5 things you should know about screening patients for food insecurity

Dr. Christina Suh, a pediatrician and Director of Clinical Content at Phreesia, answers five key questions about food insecurity screening.

It’s estimated that 42 million Americans may experience food insecurity in 2021, a public health crisis that has worsened with the COVID-19 pandemic. In this blog post, based on a recent Becker’s Healthcare Podcast interview with Christina Suh, MD, MPH, a pediatrician and Director of Clinical Content at Phreesia, we answer five key questions about screening for this critical social need. Learn why it’s important for your organization to screen every patient for food insecurity and listen to the full podcast here.

1. What is food insecurity?

Food insecurity is a lack of consistent access to enough food to live a healthy and active life. It’s a social determinant of health—one of the conditions of our life that affects our health. It’s not typically a permanent condition—people move in and out of food insecurity as their financial conditions change.

Healthcare providers care about food insecurity because it is closely connected to overall health. It can worsen chronic conditions like type 2 diabetes and high blood pressure and amplify behavioral health issues. Food-insecure children are more likely to be hospitalized or struggle with behavioral health issues and have more problems in school.

2. What impact has COVID-19 had on food access?

The pandemic has exacerbated levels of food insecurity. Prior to the pandemic, food insecurity rates were decreasing nationally in tandem with decreasing rates of unemployment and poverty. But as the pandemic hit, and people lost their jobs, food insecurity skyrocketed. About one in seven people, including one in five children, have experienced food insecurity during the pandemic, and that rate is even higher in racial and ethnic minority communities. 

3. How should healthcare providers screen for food insecurity?

One of the most common and simple tools is the Hunger Vital Sign™, a two-question screening tool developed by Children’s Health Watch. With this tool, a household is considered at risk for food insecurity if either or both of the following statements are “often true” or “sometimes true”:

  1. Within the past 12 months, we worried whether our food would run out before we got money to buy more.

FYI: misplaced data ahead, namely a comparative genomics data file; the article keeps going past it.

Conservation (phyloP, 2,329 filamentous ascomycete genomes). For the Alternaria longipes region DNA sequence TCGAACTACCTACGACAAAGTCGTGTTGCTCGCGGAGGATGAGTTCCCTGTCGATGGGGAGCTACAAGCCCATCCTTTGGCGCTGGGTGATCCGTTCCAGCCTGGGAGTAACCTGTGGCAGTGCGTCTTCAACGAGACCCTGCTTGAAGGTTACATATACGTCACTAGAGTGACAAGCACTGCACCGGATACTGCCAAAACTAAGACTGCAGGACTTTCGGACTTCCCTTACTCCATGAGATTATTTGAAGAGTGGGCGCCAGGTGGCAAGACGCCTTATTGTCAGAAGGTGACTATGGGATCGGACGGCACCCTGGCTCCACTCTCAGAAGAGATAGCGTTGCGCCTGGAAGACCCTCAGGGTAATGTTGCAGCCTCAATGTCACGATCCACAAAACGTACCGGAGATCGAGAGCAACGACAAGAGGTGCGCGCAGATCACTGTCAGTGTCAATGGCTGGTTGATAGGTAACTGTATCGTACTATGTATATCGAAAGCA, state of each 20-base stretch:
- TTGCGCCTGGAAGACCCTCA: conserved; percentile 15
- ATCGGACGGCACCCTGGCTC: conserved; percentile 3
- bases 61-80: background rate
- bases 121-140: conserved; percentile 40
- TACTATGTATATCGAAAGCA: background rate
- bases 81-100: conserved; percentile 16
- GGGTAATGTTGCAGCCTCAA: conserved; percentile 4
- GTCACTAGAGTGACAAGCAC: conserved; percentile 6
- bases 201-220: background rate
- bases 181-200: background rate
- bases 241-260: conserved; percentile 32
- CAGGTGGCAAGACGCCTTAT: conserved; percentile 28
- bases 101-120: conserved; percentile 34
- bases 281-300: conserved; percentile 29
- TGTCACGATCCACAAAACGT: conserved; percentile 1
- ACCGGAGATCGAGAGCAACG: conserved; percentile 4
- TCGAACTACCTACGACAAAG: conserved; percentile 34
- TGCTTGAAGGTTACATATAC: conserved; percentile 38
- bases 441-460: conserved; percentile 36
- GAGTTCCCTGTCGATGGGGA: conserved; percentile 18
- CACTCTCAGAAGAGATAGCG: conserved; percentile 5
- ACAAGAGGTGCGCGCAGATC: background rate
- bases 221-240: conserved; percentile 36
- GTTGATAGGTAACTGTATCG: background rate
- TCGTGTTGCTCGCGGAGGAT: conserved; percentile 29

2. Within the past 12 months, the food we bought just didn’t last, and we didn’t have money to get more.

In addition to the Hunger Vital Sign™, other screening tools that capture food insecurity data include: Health Leads; PRAPARE (Protocol for Responding to and Assessing Patients’ Assets, Risks, and Experiences); CMS Accountable Health Communities Health-Related Social Needs Screening Tool; and the SWYC™ (Survey of Well-being of Young Children). Asking social-needs questions in a digital format, instead of verbally or on paper, allows patients to respond in the privacy of their own home and feel less stigma.

The reason we screen—rather than expecting patients to bring this up in conversation—is because there is significant stigma associated with being food-insecure and hungry. It’s a very hard topic to talk about, even if you have a trusting, close relationship with your primary care provider. As a provider, you just don’t know if you patient is suffering in this way. You can’t tell by simply looking at them.

4. Should every patient be screened?

Universal screening is a best practice, not only because it ensures that every patient’s needs are assessed, but also because it normalizes the experience of being asked. Verbally screening every patient at every visit can be a challenge for clinicians who are pressed for time in the exam room and have many other tasks to complete. Collecting this information digitally during the intake process allows healthcare organizations to screen reliably, at scale.

5. At what point during the patient journey should food-insecurity screening take place?

Repeat screening over time is important because patients’ socioeconomic conditions may change without your knowledge. By incorporating screening into the digital intake process, you not only ensure that every patient gets asked the same standardized questions, you also generate important information for clinical staff, who now have more time to have an informed conversation with the patient about his or her needs.  

Screening for food insecurity is an important part of getting patients the resources they need to live a healthy life. Learn more about how Phreesia can support your patient screening efforts and help identify patients who are at risk for this and other social determinants of health.